Friday, February 20, 2015

Sleeping system

Yesterday evening, I walked into REI to browse.  It wasn't my intent to actually purchase anything, but I do still have a few bucks left on a gift card, and I do need a few things.  Before long, I found myself drawn into a review and discussion with several workers there that wasn't exactly what I came in for, but which was very useful nonetheless.

One of the things I've mentioned about last summer's trip to the Uintas was that I didn't sleep very well.  Part of the reason for this was that I wasn't quite warm enough at night.  I also should have (and meant to, but for some reason didn't get around to it) brought some sleeping pills.  But that's easy to fix; the warmth was what I was less sure of.  I had a bag--a small one, it's true, but still--that was supposedly rated at 30°.  Along with a knit cap, warm base-layers, merino wool socks (midweight, although I wore two pairs to bed) and a fleece to keep my core warmer--as well as even breaking out my gloves--I should have been OK.  But I wasn't quite.

I've been thinking of replacing the bag with a slightly bigger one, but I won't find anything at a price anywhere near what I paid for that one; not without taking on a ton of bulk and weight.  I looked at liners, and REI had some pretty solid looking ones, although they cost twice as much as my bag did.  I still like them, but I'm not really looking to spend that kind of money to correct what is mostly a small problem.

I also saw tiny and inexpensive space blankets, and I thought both in terms of size/weight and price, that looked about right.  I asked one of the guys there what his experience with them was.  Naturally, he recommended the much more expensive liners, but he did make a few good points; the space blankets are very crinkly and loud, and they don't breathe at all.  On reflection, I have vague memories of one of the kids I was a Boy Scout with bringing one of them instead of a sleeping bag one over-nighter, and him having a bad experience being cold and uncomfortable.

I still think the idea has some merit, but I'm no longer seriously considering using a space blanket as a sleeping bag liner.  Oh, well.

But one thing that the guy at REI pointed out that I hadn't really considered was that I might have had problems because of other aspects of my sleeping system, notably my pad.  Without sufficient insulation from the cold in the ground, sleeping bags don't perform to their warmth rating.  Of course, he recommended me toward several REI brand or Thermarest brand inflatable pads that are also very expensive, which I'm not interested in, but he may well have a point.  In fact, I'm now thinking that he almost certainly does; using a single, cheap blue-foam pad was not a good insulator.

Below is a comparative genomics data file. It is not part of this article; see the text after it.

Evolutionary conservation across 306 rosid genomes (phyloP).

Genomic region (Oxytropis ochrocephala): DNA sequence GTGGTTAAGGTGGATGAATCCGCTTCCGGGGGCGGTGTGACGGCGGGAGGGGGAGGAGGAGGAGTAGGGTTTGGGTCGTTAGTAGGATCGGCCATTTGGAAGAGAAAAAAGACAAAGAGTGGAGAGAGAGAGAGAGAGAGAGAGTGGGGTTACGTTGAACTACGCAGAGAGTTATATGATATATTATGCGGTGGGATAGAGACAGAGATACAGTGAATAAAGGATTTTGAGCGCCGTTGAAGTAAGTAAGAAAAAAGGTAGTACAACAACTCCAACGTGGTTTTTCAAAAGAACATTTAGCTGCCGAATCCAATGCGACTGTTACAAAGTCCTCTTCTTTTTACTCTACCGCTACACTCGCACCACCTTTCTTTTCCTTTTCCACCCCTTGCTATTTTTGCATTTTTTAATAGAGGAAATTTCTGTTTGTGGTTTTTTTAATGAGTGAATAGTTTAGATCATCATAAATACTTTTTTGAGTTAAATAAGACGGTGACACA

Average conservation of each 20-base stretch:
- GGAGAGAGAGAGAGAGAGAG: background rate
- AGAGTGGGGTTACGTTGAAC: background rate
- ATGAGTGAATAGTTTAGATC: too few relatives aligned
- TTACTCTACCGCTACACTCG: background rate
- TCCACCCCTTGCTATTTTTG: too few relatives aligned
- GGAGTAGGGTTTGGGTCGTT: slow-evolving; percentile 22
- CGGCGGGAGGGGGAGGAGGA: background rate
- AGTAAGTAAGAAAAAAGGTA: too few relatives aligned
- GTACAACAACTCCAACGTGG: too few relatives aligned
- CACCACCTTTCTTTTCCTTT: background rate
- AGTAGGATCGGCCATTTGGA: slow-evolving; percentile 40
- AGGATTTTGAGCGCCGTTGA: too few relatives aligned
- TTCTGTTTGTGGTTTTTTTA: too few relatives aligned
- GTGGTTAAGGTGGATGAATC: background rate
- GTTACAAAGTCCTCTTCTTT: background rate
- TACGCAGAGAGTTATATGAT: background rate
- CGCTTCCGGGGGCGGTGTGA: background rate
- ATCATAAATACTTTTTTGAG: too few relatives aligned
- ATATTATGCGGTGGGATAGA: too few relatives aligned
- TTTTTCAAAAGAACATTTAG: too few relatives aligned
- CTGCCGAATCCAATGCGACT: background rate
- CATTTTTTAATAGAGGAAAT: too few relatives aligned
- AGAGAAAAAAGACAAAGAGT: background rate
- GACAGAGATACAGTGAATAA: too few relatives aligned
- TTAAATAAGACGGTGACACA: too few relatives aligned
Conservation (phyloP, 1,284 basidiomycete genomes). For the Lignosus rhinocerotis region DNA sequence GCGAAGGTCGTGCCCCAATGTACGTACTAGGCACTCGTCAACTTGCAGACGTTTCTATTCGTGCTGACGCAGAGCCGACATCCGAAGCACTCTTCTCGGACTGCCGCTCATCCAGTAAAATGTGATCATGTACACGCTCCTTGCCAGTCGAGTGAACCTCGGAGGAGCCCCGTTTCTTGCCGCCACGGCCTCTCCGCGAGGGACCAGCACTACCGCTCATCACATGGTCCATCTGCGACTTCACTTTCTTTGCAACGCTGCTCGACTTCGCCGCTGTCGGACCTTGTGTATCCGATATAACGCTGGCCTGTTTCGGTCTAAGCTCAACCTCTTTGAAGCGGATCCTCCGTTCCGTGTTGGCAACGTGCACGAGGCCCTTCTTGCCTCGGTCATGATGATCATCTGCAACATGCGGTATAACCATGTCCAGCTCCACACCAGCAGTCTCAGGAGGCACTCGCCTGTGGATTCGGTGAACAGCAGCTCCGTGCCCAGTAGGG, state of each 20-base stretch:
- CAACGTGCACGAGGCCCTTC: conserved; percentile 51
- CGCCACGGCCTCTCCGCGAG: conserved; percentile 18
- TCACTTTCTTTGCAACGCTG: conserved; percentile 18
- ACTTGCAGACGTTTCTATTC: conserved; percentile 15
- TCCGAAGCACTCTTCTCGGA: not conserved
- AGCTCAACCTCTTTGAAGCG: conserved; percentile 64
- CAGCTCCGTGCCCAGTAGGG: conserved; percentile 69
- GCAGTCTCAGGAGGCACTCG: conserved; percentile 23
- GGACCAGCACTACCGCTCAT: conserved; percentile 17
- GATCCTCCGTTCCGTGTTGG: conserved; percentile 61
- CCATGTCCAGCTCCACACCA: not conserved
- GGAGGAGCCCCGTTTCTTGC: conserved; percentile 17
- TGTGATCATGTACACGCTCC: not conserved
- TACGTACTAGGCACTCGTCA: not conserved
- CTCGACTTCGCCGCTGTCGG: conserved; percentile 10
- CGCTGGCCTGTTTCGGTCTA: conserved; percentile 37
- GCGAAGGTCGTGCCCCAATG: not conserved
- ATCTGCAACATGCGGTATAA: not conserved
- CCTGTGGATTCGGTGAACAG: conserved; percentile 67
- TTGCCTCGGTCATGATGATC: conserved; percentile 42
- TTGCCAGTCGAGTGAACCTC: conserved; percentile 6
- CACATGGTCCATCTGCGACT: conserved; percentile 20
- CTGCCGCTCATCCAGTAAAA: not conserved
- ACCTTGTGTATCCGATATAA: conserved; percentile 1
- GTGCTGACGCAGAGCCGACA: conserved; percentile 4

Luckily for me, however, I already have more options.  I, in fact, own three blue foam pads as well as a Coleman self-inflating pad.  The latter is probably bulkier and heavier than I'm interested in, but it wouldn't be hard for me to roll up two foam pads together, bundle them fairly tightly and stick them together on the bottom of my pack, where the (minimal) extra bulk won't actually cause any additional problem for me to carry.  Because the things are essentially weightless, carrying two of them is more a problem of bulk than of weight, but again; the way I can pack them will make that a moot point too.

So, I'm going to make a slighter tweak to my sleeping system than I had thought--I'll merely bring an additional pad of those I already own, and wear an additional skin-tight baselayer underneath what I wore last time.  This should, I believe, do the trick.  If, for some reason, I'm still feeling a little colder than I'd like, then I can investigate liners.  I might do that via much cheaper fleece liners that I've seen in the sporting goods section of stores like Meijer or Wal-Mart, because it's much cheaper, but it would be bulker, no doubt.  I do like the liners I saw at REI, but they're at least $60 a piece.

Thursday, February 19, 2015


There's some discussion from a long-time backpacker on the merits of boots, what kind of wear and when to wear them.  This is in contrast to other sites and advice I've read, which focus on the non-boot option significantly.  Such as: